Updated 6:15 p.m. ET Wednesdays — The rocket launched successfully on Wednesday.
The planned barge landing of the rocket was called off because of high waves.
A 1990s satellite that's been in storage is set to get a new life monitoring potentially dangerous emissions from the sun.
The Deep Space Climate Observatory, or DSCOVR, is scheduled to be launched by SpaceX on Monday from Cape Canaveral, Florida. The launch will also give the commercial space company a chance to try to accurately land its Falcon 9 rocket — a step important to the development of cost-effective reusable rockets.
The launch, originally scheduled for Sunday evening, will be SpaceX's first deep-space mission. The satellite's final orbit will take it almost a million miles from Earth.
The originally scheduled launch was delayed due to a glitch in the Air Force's tracking radar. The next available window to launch is 6:07 p.m. ET Monday.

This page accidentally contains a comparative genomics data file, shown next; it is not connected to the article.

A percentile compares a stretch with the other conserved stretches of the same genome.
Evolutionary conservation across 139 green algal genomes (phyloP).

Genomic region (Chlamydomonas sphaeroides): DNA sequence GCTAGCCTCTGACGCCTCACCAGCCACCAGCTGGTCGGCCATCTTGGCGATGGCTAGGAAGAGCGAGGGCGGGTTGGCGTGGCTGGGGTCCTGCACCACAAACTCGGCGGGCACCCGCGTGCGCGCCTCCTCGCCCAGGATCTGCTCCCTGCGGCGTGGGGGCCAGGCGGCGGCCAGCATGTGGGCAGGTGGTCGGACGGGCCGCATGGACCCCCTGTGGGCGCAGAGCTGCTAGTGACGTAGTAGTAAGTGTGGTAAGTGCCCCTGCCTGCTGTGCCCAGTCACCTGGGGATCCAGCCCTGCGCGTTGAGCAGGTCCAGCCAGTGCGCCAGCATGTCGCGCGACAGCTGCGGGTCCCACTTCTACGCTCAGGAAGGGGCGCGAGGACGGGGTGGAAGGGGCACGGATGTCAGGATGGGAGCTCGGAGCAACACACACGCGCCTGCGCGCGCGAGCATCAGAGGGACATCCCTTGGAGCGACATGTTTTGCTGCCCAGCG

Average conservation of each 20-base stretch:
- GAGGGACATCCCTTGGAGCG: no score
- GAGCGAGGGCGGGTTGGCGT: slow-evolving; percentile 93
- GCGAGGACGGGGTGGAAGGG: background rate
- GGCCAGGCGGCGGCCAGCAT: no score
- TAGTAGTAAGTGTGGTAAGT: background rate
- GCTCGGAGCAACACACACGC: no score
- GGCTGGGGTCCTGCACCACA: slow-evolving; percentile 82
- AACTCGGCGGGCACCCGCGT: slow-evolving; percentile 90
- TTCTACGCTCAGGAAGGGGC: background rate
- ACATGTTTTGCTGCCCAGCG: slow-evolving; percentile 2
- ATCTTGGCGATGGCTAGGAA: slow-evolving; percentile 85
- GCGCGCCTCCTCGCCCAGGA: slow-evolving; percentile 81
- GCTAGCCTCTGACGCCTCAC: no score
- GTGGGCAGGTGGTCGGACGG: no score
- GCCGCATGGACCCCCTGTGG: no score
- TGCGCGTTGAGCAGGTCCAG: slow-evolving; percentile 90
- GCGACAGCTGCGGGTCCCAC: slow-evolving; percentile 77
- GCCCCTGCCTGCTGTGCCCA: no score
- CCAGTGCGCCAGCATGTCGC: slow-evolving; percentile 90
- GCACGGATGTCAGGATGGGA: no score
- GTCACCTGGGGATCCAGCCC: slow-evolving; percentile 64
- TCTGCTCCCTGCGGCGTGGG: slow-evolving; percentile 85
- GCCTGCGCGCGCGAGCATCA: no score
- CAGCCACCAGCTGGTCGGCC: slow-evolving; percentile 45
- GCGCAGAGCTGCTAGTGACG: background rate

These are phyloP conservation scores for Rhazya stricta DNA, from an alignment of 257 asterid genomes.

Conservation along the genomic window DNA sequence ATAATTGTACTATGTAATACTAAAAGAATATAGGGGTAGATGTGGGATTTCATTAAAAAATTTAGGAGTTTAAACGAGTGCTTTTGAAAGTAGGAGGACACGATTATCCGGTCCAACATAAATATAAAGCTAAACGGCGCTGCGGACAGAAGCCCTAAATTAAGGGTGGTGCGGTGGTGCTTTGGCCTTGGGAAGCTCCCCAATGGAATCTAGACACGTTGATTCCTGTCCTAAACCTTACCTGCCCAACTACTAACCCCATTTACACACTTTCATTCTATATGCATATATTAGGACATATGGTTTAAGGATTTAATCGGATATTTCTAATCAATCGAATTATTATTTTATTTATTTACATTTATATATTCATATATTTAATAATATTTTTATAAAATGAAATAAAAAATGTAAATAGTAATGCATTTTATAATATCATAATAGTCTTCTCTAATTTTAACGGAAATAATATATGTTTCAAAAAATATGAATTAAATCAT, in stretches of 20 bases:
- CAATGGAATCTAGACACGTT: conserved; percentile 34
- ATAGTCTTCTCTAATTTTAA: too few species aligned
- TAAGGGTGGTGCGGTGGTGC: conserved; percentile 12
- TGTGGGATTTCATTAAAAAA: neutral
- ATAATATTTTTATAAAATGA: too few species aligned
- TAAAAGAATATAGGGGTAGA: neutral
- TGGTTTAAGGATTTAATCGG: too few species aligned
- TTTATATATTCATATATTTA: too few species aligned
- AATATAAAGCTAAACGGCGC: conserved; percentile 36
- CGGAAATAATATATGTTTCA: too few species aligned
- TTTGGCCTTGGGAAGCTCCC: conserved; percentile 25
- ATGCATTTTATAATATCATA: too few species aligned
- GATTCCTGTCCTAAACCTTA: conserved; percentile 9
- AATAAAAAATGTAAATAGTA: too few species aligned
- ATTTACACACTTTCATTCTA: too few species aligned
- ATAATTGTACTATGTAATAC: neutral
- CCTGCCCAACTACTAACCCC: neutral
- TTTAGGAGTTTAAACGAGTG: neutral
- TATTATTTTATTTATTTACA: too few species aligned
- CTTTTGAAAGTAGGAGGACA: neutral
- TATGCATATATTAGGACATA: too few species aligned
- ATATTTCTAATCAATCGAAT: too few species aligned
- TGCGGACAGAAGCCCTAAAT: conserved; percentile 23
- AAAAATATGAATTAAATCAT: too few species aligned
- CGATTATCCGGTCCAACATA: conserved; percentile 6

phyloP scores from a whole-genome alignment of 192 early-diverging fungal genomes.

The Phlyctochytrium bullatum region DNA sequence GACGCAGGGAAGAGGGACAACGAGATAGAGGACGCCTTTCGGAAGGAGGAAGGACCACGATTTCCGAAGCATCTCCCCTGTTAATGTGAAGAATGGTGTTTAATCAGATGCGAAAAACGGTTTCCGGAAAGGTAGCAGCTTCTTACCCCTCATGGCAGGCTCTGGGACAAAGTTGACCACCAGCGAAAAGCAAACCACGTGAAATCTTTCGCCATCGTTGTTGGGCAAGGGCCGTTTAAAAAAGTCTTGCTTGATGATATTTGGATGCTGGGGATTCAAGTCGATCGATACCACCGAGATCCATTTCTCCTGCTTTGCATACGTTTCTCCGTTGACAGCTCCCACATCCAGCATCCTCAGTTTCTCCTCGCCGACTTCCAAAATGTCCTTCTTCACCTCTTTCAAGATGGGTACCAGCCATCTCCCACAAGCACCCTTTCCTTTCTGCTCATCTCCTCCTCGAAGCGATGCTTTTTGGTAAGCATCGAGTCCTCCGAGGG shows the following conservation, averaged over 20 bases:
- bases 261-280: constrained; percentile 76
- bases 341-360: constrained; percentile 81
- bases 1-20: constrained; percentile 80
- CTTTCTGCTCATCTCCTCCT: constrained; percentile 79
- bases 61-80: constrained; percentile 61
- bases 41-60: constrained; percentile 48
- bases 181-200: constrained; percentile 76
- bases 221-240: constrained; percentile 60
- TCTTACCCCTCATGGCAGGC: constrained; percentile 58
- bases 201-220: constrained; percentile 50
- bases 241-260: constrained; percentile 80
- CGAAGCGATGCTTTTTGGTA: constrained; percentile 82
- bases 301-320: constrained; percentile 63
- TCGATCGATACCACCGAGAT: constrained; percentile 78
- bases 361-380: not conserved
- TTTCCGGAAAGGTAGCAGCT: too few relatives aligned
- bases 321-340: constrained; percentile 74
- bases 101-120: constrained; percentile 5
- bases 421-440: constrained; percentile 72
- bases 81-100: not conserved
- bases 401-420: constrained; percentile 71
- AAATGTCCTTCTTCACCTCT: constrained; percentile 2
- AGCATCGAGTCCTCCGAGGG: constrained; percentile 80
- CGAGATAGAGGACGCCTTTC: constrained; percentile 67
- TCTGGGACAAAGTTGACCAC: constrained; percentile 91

According to the National Oceanic and Atmospheric Administration, the satellite will allow scientists to monitor solar storms that have the potential to disrupt power grids, communications systems, and GPS.
DSCOVR will watch the sun, but it originally was imagined as a way to keep an eye on the Earth by then-Vice President Al Gore.
The mission will also be another chance for SpaceX to attempt to land its rocket as it hurtles back to Earth after dropping off its cargo.
Claudia Koerner is a reporter for BuzzFeed News and is based in Los Angeles.
Contact Claudia Koerner at email@example.com.
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